Q. Can travel nurses and allied travelers work internationally?
Medical travelers can work outside the country. There will be specific certifications, just like in the US. While Triage does not place travelers internationally, our friends at WorldWide Health do.
Q. Does Triage sponsor visas for international healthcare professionals?
Unfortunately, we are unable to sponsor visas at this time.
Q. How long can a travel nurse stay in one place?
Contract lengths are usually 13 weeks. There are sometimes shorter options, as few as 4 weeks. Rarely contracts may be offered for up to 32 weeks.
That said, you can always stay longer. You may seek an extension, sign another contract or just take a week to vacation in the city after your contract is complete.
Q. What places can I travel with Triage?
Triage regularly has positions in all 50 states. If you have a place you would like to go, work with a recruiter and we’ll help you find a position that suits your needs.
Q. Can I travel with my spouse, family or pet?
Definitely! You will have to consider what kind of housing you’re able to secure, but we have many travelers that bring their friends or family along on their assignment.
Q. How long is the application and interview process?
Applications can take as little as a week, but in general, you should plan for at least 6-8 weeks in advance before starting a new assignment.
Q. Does Triage reimburse for out-of-state licenses?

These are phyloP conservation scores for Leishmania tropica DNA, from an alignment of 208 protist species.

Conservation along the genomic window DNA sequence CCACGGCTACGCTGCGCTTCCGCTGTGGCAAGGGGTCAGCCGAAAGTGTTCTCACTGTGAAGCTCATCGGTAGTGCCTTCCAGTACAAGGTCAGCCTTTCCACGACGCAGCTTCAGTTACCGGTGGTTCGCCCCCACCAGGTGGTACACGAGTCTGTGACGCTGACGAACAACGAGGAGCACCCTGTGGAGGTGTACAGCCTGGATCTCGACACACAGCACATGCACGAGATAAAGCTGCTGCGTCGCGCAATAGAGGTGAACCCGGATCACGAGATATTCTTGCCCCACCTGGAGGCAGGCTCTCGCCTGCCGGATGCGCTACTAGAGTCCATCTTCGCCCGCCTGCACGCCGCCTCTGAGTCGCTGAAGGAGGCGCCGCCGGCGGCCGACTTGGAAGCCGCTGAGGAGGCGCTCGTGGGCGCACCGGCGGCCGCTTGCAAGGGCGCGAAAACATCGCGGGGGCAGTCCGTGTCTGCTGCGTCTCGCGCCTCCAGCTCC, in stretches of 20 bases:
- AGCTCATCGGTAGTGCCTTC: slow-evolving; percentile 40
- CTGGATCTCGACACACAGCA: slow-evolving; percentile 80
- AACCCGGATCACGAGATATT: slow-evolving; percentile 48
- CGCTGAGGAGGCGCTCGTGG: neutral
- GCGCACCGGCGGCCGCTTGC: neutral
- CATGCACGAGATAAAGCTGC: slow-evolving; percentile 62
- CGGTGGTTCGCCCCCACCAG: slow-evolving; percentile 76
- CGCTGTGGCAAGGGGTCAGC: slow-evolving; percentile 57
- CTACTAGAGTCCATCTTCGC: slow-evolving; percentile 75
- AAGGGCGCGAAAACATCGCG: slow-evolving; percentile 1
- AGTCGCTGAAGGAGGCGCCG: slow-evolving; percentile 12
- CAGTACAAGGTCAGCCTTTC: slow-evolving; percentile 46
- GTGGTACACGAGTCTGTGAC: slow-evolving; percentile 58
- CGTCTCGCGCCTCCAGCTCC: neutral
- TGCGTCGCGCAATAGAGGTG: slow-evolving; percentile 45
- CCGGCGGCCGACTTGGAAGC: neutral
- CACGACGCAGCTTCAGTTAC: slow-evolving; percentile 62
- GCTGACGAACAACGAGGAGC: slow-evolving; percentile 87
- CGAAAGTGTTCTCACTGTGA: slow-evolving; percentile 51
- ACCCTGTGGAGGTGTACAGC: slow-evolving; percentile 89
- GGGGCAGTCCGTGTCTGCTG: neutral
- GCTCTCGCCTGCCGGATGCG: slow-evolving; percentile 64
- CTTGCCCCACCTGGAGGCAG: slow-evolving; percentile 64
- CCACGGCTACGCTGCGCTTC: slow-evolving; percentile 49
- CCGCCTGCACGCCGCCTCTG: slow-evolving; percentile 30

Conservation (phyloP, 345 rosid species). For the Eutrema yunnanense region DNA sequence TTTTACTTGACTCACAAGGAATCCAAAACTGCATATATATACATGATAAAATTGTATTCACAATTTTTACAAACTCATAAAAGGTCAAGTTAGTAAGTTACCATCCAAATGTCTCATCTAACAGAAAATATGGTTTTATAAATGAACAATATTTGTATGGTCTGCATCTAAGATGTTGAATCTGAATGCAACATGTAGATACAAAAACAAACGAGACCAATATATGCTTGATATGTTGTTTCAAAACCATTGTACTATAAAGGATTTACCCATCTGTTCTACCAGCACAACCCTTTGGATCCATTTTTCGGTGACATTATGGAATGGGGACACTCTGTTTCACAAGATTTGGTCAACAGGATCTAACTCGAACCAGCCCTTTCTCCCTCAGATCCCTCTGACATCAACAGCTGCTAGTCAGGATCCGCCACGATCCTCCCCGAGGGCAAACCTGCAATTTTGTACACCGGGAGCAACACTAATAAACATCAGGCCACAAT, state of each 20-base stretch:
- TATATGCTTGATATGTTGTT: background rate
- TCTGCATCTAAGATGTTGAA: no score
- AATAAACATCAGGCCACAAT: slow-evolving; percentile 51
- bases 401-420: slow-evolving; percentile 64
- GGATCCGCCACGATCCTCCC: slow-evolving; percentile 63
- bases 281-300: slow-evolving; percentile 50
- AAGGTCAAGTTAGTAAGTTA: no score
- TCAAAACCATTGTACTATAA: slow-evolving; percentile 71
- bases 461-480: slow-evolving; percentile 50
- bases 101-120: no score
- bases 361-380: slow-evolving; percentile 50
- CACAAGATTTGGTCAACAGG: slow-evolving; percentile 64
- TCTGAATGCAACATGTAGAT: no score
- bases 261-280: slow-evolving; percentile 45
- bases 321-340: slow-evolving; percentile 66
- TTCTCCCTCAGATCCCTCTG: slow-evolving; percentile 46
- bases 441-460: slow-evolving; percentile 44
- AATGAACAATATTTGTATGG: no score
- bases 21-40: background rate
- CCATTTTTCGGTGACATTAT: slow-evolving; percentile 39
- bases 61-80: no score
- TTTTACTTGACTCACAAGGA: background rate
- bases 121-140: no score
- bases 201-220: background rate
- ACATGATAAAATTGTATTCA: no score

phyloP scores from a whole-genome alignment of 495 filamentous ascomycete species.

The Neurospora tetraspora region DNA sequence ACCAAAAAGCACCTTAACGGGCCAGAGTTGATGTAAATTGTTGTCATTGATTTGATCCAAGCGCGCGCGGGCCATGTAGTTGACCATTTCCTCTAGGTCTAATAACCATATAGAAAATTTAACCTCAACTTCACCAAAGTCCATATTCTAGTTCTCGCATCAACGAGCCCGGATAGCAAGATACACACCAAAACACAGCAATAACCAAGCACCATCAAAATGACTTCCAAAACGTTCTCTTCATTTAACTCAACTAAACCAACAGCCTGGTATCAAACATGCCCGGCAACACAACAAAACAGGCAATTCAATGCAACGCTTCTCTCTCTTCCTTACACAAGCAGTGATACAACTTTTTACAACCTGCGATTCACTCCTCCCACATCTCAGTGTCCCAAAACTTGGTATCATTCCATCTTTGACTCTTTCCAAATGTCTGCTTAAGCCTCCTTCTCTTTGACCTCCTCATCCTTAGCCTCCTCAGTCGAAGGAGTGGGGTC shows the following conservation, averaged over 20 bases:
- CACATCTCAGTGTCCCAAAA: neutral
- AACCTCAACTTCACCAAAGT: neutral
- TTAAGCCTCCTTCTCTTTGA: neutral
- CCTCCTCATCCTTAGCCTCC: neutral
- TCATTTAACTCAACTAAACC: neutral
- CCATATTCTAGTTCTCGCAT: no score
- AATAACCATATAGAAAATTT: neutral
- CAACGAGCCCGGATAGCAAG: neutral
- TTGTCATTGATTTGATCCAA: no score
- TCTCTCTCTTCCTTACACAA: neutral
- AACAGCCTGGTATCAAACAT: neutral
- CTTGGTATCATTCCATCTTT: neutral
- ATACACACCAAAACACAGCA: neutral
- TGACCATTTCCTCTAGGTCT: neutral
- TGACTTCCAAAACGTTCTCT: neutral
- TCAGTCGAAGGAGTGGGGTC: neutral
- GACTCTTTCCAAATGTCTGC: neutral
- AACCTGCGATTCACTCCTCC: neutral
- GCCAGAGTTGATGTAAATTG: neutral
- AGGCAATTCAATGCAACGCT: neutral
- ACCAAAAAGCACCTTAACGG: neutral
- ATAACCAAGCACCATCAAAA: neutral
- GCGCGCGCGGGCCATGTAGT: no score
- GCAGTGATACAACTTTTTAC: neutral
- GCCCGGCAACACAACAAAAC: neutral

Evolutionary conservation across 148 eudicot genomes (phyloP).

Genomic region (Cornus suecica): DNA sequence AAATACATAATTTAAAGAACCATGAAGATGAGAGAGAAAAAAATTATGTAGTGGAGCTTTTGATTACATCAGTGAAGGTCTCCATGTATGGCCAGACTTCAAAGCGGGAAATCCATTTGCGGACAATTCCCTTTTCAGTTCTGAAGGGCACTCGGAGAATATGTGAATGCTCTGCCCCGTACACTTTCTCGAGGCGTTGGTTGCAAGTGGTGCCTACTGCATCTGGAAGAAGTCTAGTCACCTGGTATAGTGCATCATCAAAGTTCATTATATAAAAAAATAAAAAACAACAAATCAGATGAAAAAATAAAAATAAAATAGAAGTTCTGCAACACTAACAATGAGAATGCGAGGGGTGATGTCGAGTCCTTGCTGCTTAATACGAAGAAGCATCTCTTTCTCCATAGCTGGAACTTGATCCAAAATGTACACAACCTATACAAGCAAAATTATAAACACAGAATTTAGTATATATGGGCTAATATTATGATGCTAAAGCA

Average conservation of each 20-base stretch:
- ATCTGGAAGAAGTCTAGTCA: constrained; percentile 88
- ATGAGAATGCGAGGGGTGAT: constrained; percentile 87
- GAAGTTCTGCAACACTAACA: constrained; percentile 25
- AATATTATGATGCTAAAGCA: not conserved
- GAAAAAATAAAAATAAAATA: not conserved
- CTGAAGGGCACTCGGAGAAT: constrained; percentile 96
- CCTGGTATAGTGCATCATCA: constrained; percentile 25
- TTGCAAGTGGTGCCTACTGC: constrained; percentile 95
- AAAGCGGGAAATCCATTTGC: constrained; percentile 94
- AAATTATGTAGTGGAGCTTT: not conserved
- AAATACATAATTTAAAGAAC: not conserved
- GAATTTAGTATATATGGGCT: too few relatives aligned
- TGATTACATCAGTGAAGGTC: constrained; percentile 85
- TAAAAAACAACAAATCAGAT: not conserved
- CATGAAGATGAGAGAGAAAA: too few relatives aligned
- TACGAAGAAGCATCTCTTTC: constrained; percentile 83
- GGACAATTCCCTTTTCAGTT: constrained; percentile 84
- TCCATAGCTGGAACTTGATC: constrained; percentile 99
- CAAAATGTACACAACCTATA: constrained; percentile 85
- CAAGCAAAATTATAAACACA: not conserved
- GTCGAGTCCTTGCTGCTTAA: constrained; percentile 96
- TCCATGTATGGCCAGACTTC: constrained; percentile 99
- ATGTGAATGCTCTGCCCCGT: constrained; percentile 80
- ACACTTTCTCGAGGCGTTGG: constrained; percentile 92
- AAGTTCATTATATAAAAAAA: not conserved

Yes, we will cover 100% of your professional license needed for your current assignment.
Q. How do I travel to my assignment location?
Transportation comes down to traveler preference. You can drive, fly or use public transportation. It also depends on whether or not you would like a personal vehicle on location.
Q. Who would be my employer? Triage or the facility?
In an assignment contract agreement, you are working on behalf of the medical staffing agency, not the organization you are assigned to for the duration of your 13-week assignment.
Q. Do you offer a bonus for referring other healthcare travelers?
Absolutely! We offer $750 for every healthcare professional referral who takes an assignment.
Q. How to find housing as a healthcare traveler?
Your recruiter will assist you in your housing search. You’ll want to find lodging close to your assignment facility, in a decent neighborhood and with necessary amenities. Triage has an extensive database and network of housing options to fit your needs.
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Q. Does Triage offer Continuing Education reimbursements?
Whether it’s your CME or CEU, your annual recertification or NET CE, we offer annual Continuing Education reimbursement.
Q. What happens after my assignment is complete?
Ultimately, that is entirely up to you. Obviously, we’d love to help you find another assignment, but you are free to do as you please. If you’d like to make a lucrative career out of being a traveler, regular contact with your recruiter will ensure you can have another assignment lined up upon completion of an assignment.